Intel Corp. shares rose sharply Tuesday after a hedge fund known for activism told the company’s chairman that it recently “took a significant stake” in the chip maker and urged it to explore strategic alternatives.
Third Point LLC Chief Executive Daniel Loeb wrote a letter to Intel Chairman Omar Ishrak to ask him to address what he called the company’s frittering away of its once market-leading position. The letter, first reported by Reuters and seen by MarketWatch, notes that Intel
has lost $60 billion in market capitalization over the past year and is losing ground to competitors such as U.S.-based Advanced Micro Devices Inc.
and Nvidia Corp.
and Asia-based Taiwan Semiconductor Manufacturing Co. Ltd.
“Considering these and other challenges, we suggest the Board retain a reputable investment advisor to evaluate strategic alternatives, including whether Intel should remain an integrated device manufacturer and the potential divestment of certain failed acquisitions,” Loeb wrote.
Reuters reported that Third Point has amassed an almost $1 billion stake in the Santa Clara, Calif.-based company.
In a statement Tuesday, Intel said it “welcomes input from all investors regarding enhanced shareholder value. In that spirit, we look forward to engaging with Third Point LLC on their ideas towards that goal.”
Intel stock moved from a slight daily decline to gains of about 5% immediately after Reuters broke the news during Tuesday’s session. Intel shares are down nearly 18% this year.
Analysts are skeptical of some of the solutions suggested in the letter. Having Intel separate its chip design and manufacturing — which the company had already hinted at after announcing over the summer that its newest chips would be delayed by six months — may not solve anything, according to RBC Capital Markets.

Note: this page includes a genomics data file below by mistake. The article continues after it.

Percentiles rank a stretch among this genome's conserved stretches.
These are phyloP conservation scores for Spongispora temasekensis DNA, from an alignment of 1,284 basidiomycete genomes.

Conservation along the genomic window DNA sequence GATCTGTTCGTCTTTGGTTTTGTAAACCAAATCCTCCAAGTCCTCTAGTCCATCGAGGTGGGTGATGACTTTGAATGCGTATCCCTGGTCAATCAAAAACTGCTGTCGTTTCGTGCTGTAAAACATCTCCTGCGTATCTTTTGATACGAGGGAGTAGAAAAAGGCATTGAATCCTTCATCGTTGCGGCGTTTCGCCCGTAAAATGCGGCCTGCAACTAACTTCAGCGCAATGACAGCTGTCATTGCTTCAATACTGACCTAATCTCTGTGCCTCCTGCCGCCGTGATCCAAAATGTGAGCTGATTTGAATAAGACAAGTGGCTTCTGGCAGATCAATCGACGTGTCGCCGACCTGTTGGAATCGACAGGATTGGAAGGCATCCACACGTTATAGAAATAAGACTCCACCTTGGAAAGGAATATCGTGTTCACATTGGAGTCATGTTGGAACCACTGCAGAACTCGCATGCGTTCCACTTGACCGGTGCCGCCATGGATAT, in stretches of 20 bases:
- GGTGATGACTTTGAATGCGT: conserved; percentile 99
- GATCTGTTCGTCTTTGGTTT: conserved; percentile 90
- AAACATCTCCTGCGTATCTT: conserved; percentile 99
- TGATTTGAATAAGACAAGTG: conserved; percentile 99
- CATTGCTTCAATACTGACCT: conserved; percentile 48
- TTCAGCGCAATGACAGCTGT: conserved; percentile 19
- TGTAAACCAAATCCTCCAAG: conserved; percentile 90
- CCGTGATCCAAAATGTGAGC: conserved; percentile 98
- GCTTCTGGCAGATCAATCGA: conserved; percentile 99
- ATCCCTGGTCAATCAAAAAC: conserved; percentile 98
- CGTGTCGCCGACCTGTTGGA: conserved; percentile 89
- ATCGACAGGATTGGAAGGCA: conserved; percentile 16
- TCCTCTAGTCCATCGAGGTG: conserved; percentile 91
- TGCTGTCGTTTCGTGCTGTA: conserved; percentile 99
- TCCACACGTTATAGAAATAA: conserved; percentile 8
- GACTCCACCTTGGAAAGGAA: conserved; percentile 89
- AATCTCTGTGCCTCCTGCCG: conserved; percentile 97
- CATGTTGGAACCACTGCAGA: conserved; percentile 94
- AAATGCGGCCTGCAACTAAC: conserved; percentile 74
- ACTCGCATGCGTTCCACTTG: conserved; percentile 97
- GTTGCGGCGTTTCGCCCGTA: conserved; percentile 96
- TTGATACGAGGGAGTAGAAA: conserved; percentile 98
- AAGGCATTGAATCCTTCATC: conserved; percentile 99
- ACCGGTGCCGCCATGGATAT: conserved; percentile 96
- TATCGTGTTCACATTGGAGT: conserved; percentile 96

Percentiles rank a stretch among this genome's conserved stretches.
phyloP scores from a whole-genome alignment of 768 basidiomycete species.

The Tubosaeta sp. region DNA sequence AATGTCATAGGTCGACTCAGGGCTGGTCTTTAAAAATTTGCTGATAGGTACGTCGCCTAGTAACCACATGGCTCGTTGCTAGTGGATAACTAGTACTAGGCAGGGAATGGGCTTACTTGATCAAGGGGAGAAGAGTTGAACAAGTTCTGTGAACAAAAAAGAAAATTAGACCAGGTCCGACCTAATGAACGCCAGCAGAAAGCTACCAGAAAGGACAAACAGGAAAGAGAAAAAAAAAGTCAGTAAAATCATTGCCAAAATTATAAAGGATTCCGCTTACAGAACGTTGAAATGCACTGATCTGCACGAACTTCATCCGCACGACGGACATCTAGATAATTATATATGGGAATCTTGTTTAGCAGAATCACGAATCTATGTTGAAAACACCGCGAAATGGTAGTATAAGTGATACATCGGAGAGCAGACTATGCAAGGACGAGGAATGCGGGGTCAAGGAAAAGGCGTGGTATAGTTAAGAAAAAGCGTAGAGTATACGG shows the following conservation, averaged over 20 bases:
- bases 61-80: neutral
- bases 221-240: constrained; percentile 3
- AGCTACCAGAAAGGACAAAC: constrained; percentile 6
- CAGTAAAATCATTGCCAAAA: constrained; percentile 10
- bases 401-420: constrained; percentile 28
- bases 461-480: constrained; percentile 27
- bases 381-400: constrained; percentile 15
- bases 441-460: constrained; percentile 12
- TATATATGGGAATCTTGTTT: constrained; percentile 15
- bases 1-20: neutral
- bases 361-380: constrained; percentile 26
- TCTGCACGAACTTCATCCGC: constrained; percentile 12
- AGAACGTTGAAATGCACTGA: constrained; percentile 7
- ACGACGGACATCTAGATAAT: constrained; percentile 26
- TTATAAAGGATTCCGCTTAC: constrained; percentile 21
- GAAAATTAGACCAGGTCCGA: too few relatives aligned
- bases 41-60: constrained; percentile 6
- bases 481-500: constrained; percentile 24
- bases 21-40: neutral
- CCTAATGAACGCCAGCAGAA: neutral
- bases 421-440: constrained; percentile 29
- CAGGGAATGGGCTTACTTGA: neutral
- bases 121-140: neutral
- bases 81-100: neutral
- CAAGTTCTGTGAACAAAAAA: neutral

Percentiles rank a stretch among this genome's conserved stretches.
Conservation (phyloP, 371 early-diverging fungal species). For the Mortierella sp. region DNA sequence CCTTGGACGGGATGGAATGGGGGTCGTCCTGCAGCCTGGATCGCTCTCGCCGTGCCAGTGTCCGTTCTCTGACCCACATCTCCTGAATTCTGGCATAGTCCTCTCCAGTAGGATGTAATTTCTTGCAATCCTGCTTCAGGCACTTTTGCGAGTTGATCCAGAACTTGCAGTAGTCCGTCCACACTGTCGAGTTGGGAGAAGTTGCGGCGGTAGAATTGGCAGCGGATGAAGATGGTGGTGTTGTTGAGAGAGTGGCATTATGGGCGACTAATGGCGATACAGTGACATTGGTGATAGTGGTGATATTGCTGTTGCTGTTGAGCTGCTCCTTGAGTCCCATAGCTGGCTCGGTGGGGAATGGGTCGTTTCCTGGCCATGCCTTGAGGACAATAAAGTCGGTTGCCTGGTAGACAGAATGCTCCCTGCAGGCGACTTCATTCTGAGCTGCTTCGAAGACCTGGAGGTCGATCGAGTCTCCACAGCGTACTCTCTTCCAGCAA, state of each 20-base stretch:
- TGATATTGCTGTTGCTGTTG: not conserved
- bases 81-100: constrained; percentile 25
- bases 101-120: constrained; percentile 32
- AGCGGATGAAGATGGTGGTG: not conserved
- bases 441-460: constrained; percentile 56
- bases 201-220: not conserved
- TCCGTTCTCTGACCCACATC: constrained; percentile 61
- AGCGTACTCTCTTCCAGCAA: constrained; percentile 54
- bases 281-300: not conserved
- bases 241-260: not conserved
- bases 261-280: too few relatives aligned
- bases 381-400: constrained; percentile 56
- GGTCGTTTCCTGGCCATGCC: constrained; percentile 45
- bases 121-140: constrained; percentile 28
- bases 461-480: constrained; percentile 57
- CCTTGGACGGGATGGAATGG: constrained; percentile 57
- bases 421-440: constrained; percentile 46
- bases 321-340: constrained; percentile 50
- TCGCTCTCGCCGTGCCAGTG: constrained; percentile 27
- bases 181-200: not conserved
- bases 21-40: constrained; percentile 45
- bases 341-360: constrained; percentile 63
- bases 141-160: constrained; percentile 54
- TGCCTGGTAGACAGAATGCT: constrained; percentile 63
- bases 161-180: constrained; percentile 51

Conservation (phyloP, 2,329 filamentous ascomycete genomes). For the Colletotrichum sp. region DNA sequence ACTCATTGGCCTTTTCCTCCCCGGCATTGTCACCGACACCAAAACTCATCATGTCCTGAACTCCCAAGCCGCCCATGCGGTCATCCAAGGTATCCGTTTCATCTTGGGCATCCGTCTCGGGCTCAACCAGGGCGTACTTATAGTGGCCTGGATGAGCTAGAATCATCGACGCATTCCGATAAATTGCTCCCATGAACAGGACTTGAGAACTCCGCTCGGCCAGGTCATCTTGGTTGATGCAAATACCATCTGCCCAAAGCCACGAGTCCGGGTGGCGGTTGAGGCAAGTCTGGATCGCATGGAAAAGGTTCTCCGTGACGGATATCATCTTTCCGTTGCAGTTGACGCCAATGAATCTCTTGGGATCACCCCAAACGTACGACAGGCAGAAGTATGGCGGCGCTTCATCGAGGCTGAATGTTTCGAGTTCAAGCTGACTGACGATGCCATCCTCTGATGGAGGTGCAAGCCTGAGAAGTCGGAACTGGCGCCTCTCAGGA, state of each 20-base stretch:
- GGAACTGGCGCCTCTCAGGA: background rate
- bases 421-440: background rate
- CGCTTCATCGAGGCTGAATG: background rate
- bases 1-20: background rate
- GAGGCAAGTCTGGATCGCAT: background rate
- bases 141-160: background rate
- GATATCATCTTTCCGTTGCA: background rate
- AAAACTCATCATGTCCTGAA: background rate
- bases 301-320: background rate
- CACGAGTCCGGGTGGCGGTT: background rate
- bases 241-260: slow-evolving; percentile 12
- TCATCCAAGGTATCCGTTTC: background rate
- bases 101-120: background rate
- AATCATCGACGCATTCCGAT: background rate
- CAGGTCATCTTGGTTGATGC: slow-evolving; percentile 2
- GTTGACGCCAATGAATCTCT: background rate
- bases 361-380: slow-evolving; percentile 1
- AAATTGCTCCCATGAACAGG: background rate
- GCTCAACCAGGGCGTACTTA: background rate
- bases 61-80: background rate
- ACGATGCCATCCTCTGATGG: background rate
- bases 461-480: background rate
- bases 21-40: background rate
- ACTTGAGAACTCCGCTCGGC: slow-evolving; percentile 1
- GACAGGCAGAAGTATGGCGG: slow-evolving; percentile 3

“We believe the firm could take a gross margin hit of 30% or more if they were to outsource to TSMC/Samsung,” RBC analyst Mitch Steves wrote.
Bernstein analysts agree, adding that they don’t see why potential partners such as TSMC would want to get on board “without substantial compensation.”
Wells Fargo analysts feel the same: “We believe investors will question whether moves in changing Intel’s manufacturing strategy would necessarily change competitive landscape in the near to medium term,” they wrote.
Intel has been seeking potential divestitures of non-core businesses, including the sale of its flash-memory manufacturing business to SK Hynix Inc.
Ishrak has been on Intel’s board since 2017 but has only been chairman since January, a fact Loeb acknowledged in his letter. Still, Loeb said he hoped Ishrak would agree that “Intel’s substantial problems must be
handled with the utmost urgency.”
Other priorities Loeb mentioned include retention of customers such as Apple Inc.
and Amazon.com Inc.
which he said are developing their own silicon solutions manufactured in Asia.
Intel “must be able to offer new independent solutions… rather than have them send their manufacturing away,” he wrote.
In addition, Loeb framed Intel’s woes as a national security concern, saying the company could force the United States to rely more heavily on Asia for critical technological needs. Loeb noted that Third Point — which has pushed for and/or forced changes at tech companies including Yahoo and Sony Corp.
— could submit nominees for Intel’s board if it senses “reluctance” from the company.